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Ram Island
Ledge Lighthouse

Ram Island Ledge lighthouse

Cape Elizabeth, Maine
Built in 1905

Location:

Marking the entrance to Portland Harbor, on a quarter mile dangerous rock ledge in Casco Bay.

Latitude: 43° 37' 54" N
Longitude: 70° 11' 12" W

 

Historic Stories:

Ram Island Ledge is a rather large reef that lies underwater when high tides would come in, wreaking havoc with mariners. On February 24, 1900, the 440-foot steamer Californian left Portland just before midnight bound for Liverpool, England during a brief rainstorm. Captain John France had let his vessel drift slightly off course, and before he discovered his error, the ship hit the reef straight on, scraping forward and coming to rest on the island. Fortunately, the twenty-one passengers and crew were all safely rescued, and the ship’s cargo was also unloaded. The ship remained stranded on the reef for six weeks before it was finally pulled free. The hull was badly damaged, but it was patched up, and after repairs in Boston, the steamer returned to service.

The incident prompted the need for a lighthouse to be built in this difficult location and in 1902, funds were appropriated for construction. During construction however, shipwrecks would still occur on the reef. On September 22, 1902, the British three-masted schooner Glenrosa wedged itself on the rocks after its captain was misled by Portland Light’s foghorn, and believed his ship was steering down the middle of the channel. The crew was able to stay on the island for the night and row to shore at daybreak, but the ship was a total loss. Less than three months later, the schooner Cora & Lillian suffered the same fate, wedging itself on the reef.

Ram Island Ledge lighthouse was not completed until 1905 due to many delays, with shipwrecks still occurring, as the ledge could only be worked on during daytime at low tide.

Ram Island ledge light tower Construction of the lighthouse itself was considered an engineering feat for the day.

Since the lighthouse was finally built in 1905, there has not been a major shipwreck on the ledges.

William C. Tapley was appointed the first head keeper of Ram Island Ledge Lighthouse and held the position until 1929. During the early years of his tenure he was met with controversy with the local lobstermen, who had petitioned that keepers of lighthouses were taking away part of their livelihood, as they had great locations for easy catch of the tasty crustaceans.

Tapley responded to an inspector that he had too much work to do at the lighthouse to get involved a lobstering, nor did he really want to make any additional income from any catches. lobsterboat passes by Ram Island lighthouse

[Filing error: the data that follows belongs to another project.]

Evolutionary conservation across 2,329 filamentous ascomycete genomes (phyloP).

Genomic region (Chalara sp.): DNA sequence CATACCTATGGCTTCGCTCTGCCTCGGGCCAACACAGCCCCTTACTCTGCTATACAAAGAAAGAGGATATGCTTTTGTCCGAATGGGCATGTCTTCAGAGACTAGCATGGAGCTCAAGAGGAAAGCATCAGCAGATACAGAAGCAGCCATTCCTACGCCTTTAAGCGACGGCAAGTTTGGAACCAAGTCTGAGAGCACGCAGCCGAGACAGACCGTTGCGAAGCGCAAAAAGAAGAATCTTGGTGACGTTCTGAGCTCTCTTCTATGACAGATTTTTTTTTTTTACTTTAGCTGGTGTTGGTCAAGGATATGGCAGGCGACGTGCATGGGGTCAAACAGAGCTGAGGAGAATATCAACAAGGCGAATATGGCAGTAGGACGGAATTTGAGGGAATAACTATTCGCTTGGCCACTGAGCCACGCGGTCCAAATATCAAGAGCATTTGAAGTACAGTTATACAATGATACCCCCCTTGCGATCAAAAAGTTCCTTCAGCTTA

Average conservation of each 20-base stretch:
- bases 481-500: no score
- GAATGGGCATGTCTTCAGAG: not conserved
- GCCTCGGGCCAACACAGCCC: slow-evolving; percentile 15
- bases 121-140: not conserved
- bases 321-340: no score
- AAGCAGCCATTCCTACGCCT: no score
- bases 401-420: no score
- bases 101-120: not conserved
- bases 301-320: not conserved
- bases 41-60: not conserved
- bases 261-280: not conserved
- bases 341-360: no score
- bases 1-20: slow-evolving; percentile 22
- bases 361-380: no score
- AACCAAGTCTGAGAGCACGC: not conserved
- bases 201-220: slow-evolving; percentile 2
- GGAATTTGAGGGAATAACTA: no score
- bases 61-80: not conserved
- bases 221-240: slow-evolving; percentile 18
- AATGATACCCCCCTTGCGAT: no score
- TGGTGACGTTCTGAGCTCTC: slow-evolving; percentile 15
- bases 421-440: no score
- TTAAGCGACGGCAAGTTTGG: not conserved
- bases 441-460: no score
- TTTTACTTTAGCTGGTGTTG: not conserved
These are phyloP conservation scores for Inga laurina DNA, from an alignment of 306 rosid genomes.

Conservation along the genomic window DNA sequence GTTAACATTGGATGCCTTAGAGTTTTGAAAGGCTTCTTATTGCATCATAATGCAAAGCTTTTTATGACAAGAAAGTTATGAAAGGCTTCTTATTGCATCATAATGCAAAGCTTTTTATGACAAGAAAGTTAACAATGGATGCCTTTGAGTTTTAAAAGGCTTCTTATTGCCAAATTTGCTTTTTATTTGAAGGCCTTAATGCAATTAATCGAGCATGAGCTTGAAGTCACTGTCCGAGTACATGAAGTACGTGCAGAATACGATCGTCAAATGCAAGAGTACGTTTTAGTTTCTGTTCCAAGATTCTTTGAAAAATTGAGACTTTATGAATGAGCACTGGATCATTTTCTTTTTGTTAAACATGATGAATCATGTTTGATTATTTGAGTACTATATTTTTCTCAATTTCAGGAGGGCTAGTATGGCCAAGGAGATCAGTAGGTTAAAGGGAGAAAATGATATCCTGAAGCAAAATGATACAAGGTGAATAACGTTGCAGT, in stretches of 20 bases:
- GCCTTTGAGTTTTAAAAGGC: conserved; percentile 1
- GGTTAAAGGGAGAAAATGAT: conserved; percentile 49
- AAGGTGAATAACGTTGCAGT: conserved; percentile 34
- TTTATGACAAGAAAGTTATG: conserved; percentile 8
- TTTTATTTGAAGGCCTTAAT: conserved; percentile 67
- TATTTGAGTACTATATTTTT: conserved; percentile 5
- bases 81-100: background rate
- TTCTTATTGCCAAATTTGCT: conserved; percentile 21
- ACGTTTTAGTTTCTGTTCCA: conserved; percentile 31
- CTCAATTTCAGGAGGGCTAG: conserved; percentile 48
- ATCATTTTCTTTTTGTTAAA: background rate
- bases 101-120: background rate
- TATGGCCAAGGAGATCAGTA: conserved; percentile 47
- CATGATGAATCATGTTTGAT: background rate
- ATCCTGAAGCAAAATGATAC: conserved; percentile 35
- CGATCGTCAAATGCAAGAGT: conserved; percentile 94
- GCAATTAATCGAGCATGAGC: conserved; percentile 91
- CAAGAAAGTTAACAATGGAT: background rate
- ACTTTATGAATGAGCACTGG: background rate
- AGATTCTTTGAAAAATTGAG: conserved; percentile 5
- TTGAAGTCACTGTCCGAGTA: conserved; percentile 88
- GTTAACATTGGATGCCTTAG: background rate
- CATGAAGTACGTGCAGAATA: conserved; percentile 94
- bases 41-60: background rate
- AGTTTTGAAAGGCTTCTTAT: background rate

The inspector who investigated the complaint also found the fisherman made much more income than the keepers, and dismissed the complaints.

With its remote location some keepers found themselves stranded in their quarters inside the lighthouse during poor weather and winter storms. One Assistant Keeper Johansen and another assistant ended up spending 45 days at the lighthouse during rough winter weather. As their food supply ran low, they could only eat oatmeal three times a day to survive until they could get off the ledge to retrieve supplies.

 

 

Places to Visit Nearby:

The best views of the lighthouse from land is from Portland Head Lighthouse inside the 41-acre Fort Williams Park, with plenty of room for hiking, picnicking, and kite flying high above the ocean shoreline in some spots. ship starts to pass between Portland Head light and Ram Island Ledge light

Visitors can also explore the old fort or simply go hiking along the cliff edges. The tower is not open to the public, but visitors can explore the Museum at Portland Head Light at the keeper’s house. There are many boat tours leaving the Portland waterfront where some pass by the lighthouse.

Casco Bay Cruise Lines allows visitors access to some of the nearby popular islands in Casco Bay to relax and recharge, as there are over 200 islands in the region. You may find yourself renting a bike on nearby Peaks Island to explore its local artist community, hiking Long Island’s huge conservation area, or simply hiking along the quiet roads on Chebeaugue Island or Great Diamond Island, among many other islands.

For those who want to learn about lobstering, Lucky Catch Cruises will haul up lobster traps for your enjoyment and passes by Portland Head Light. They also offer nature cruises, and cruises out to Fort Georges and Jewell Island, out in Casco Bay.

 

 

Driving Directions

 

Contact Info:
American Lighthouse Foundation
P.O. Box 565
Rockland, ME 04841

United States Coast Guard
312 Fore Street
Portland, ME

 

 

Local Boat Tours

The boat cruises mentioned below offer many types of cruises including specific lighthouse cruises. Many other boats may pass by Ram Island Ledge Lighthouse during charters, narrated wildlife and historic tours, fishing tours, and other types of excursions.

 

Portland Discovery
Specific lighthouse cruises like the "Lighthouse Lover's Cruise", and "Sunset Lighthouse Cruise." They also provide a trolley tour of Portland and a lighthouse cruise on Casco Bay for Portland's lighthouses.
Long Wharf
Portland ME
Phone: (207) 774-0808

 

Casco Bay Lines
Use Bailey Island Cruise to view lighthouses on occasion. Check ahead of time.
56 Commercial Street
Portland, Maine 04112
(207) 774-7871

My 300-page book (with over 360 images), Lighthouses and Coastal Attractions of Northern New England: New Hampshire, Maine, and Vermont, provides human interest stories from each of the 76 lighthouses, along with plenty of coastal attractions and tours near each beacon, and contact info to plan your special trips.

Look inside!

book northern New England lighthouses and attractions

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